In addition to what you wear during the day, having shoes to give your feet a rest at base camp is a must for us! We looked at a lot of options, but so far we are really enjoying our crocs. Super lightweight and incredibly comfortable!
For socks we are loyal darn tough people. Tried and true they are unbeatable in our book. With a variety of selections and a life time warranty what’s not to love.
We have been rocking the REI convertibles for years. We have tried other brands, but have yet to find a pair with a side zipper that lets us slip off the legs without taking off our shoes. Lightweight and super durable, we’ve gotten into some wild canyons with these pants, they are a great choice for a pair of hiking pants that wont break the bank.
As nice as the tan line from a tank top can be, we always chose to rock UV protective wear on trail. No sense is getting burned day #1 and being miserable the rest of your trip.
Even if you don't think it's going to rain, bring your rain gear. We have made the unfortunate mistake more times than we care to admit and now never leave home without at least our jacket. Depending on the time of year you are backpacking, rain pants might be a great addition to your gear list. If you're not looking to spend the money on a good rain jacket, a poncho is an excellent alternative (some hikers eve ditch their backpacking rain cover and just grab a big poncho that will fit over them and their pack)
Temperatures drop at night no matter where you are, if you're like me and sleep cold, making sure you have a solid base layer and micro poofy is important. I'm a huge fan of smart wool when it comes to thermals, spent many a cold mountain night in my pair over the years and have zero complaints! I also love my patagonia micro puff. A little more money, but I have had mine for years and it provides me the perfect amount of extra warmth when i needed it on trail
HAT & BEANIE
It’s personal preference here. Any hat will do. After wearing the same baseball camp for years, John and I found an awesome lightweight and packable cap that was a total game changer!
Do yourself a favor right now and get a trail bidet! We always bring toilet paper just in case but the culo clean is top of the list for favorite gear we have when backpacking! The Culo Clean will easily fit on to most water bottles so you don't have to worry about packing a ton of extra stuff. In addition to a clean tushy, l love having my Kula cloth (ladies!)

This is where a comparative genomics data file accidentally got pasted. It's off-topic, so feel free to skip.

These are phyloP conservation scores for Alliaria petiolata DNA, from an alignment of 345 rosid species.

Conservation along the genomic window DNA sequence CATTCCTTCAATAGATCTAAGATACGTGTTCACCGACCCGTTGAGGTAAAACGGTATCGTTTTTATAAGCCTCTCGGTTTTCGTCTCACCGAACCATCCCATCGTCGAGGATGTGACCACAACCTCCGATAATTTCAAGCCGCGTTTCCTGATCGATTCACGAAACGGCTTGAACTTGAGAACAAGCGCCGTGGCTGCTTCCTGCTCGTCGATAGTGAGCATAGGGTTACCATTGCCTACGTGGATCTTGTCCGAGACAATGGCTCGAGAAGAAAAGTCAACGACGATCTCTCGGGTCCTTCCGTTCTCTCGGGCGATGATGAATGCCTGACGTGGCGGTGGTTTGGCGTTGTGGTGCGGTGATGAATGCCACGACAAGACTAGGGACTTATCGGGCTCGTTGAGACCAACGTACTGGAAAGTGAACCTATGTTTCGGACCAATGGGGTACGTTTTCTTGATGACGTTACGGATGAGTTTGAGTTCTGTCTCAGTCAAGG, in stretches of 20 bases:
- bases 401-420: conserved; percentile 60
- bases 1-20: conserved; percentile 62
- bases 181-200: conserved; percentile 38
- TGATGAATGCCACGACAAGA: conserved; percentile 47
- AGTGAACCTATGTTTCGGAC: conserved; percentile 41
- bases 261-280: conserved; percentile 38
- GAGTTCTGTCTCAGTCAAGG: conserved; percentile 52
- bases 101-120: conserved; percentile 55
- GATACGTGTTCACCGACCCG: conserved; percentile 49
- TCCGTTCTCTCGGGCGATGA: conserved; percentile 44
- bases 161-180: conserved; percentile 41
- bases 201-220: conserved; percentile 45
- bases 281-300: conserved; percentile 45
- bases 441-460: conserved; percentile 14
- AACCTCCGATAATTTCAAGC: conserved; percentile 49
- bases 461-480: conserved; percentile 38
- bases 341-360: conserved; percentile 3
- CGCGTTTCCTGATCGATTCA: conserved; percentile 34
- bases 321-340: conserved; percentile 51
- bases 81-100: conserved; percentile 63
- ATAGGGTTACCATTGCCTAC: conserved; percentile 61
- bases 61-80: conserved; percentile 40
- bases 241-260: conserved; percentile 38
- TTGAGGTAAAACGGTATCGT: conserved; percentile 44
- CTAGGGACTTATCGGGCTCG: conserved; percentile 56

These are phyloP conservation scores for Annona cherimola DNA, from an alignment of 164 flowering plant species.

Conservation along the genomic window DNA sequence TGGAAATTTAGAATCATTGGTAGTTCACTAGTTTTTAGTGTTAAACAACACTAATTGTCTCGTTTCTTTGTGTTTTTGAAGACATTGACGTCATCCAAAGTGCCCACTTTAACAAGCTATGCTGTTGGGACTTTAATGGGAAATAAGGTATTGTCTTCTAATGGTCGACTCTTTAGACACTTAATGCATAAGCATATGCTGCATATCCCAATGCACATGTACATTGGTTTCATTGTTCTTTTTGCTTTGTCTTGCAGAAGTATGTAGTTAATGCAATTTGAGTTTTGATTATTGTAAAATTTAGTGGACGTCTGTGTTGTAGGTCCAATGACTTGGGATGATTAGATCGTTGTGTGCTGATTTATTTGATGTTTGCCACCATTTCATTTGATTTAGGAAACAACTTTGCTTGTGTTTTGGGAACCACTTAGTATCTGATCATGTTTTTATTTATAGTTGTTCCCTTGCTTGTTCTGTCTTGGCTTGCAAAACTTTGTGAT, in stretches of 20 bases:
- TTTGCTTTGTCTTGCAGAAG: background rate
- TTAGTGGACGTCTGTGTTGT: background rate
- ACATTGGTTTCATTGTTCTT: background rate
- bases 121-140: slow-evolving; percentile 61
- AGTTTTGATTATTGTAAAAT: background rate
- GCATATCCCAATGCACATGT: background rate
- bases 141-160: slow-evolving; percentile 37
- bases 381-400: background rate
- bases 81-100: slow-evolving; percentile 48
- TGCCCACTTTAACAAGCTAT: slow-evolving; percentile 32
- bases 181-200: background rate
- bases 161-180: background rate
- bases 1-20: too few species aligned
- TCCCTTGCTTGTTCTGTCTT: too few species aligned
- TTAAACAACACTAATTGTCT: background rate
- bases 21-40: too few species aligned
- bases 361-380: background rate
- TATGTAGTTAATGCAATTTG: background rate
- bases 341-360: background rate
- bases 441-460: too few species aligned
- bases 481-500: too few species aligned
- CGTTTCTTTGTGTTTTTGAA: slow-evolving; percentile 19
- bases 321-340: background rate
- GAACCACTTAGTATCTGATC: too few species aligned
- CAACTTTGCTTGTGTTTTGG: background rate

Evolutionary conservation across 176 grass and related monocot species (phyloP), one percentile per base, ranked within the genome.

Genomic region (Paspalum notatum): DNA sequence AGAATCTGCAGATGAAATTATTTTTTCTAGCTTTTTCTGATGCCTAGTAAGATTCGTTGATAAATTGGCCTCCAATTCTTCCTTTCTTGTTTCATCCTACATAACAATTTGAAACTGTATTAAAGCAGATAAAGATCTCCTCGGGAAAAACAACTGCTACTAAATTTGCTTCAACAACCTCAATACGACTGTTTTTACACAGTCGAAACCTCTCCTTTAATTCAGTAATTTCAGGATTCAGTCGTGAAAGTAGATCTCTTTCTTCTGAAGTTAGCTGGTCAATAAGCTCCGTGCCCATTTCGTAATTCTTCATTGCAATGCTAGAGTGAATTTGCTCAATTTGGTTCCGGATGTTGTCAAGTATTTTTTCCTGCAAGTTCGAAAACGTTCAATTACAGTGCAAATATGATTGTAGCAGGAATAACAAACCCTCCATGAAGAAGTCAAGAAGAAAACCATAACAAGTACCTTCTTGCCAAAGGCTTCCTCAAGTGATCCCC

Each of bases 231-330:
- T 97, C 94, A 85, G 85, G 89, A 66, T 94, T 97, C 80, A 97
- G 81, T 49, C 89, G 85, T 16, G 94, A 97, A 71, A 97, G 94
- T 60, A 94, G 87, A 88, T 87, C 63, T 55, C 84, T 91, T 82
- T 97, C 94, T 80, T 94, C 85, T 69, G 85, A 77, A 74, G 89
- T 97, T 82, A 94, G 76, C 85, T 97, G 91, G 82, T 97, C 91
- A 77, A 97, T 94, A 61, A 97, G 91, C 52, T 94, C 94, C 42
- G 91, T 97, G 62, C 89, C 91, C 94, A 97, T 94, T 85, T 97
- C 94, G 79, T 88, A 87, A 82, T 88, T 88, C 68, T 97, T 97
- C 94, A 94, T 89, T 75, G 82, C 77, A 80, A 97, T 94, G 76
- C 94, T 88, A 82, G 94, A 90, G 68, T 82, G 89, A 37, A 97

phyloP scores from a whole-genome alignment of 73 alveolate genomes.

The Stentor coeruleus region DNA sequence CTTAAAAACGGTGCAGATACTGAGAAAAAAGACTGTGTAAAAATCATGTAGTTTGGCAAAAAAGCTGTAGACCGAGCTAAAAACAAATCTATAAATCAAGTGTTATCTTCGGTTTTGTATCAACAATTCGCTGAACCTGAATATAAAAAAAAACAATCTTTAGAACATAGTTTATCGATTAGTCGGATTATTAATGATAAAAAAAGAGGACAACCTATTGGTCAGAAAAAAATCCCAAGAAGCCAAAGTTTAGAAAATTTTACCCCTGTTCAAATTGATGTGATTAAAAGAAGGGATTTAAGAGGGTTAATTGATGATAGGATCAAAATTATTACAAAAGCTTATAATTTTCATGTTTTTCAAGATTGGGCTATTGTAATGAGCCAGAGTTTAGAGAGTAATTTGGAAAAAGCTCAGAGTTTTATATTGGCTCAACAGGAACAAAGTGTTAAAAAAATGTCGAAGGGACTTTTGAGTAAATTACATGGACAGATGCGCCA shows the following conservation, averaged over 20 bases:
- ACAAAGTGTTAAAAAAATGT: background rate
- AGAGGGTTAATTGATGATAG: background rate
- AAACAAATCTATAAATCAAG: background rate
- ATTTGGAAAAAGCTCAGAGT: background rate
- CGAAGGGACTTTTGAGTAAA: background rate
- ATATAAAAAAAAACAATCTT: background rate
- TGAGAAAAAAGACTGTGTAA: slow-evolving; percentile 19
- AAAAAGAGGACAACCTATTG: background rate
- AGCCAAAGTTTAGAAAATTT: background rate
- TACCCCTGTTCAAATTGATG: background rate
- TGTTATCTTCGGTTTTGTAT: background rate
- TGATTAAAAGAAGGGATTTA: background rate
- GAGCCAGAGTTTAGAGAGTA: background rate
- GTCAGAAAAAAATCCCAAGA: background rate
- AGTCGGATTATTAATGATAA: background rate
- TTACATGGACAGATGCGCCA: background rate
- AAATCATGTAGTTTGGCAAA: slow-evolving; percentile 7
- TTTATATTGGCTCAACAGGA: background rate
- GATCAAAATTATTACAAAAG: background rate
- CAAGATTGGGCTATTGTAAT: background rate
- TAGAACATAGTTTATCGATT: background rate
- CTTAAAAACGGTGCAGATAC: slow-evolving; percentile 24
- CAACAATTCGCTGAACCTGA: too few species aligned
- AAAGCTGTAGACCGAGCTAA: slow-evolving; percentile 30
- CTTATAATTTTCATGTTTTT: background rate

You already know this as a LNT expert, but disposing of waste properly is a HUGE part of backpacking. If you missed our how to guide click HERE. Always be sure to go at least 200 ft from camps, trails and water sources and dig a 6 inch hole using one of these
TOOTHBRUSH & TOOTHPASTE
We do our best to reduce our waste both on and off the trail and that's why we love Bites! As an added bonus you get to cut the weight of a toothpaste tube and just pack a small baggy of these for the trail. We also love the bites bamboo tooth brush because it gives us the option to keep it shorter and lose the extra ounces of a handle for our teeth brushing needs.
As much as we embrace the hiker stentch nothing beats a trail shower. We love to cut a kitchen sponge in half and use it to wash our body and face after a long sweaty day.
Most of our body is usually covered when we hike with UV protective clothing, but bringing sunscreen is super important when you're hiking all day, especially if you use hiking poles. Trust me when I say you will only forget to put sunscreen on the tops of your hands once!
We treat all of our clothing/gear with permethrin before hopping on trail, but always love to bring a little bottle with us to shield our hands, faces and other exposed areas.
GPS & MAPS
We love our Goal Zero Nomad 10 Solar Pannel. A little excessive if you're just out in the back country for a short while (we would recommend just a power bank) but once you start heading out on longer trips having a way to keep your powerbank, GPS, camera, etc charged while you hike is a great luxury.
By no means is this an experts gear list, this is just some of the gear we have grown to love over years on trail. Everyone is different and we encourage you to find what works best for you so that you can have the best experience on trail! See you out there!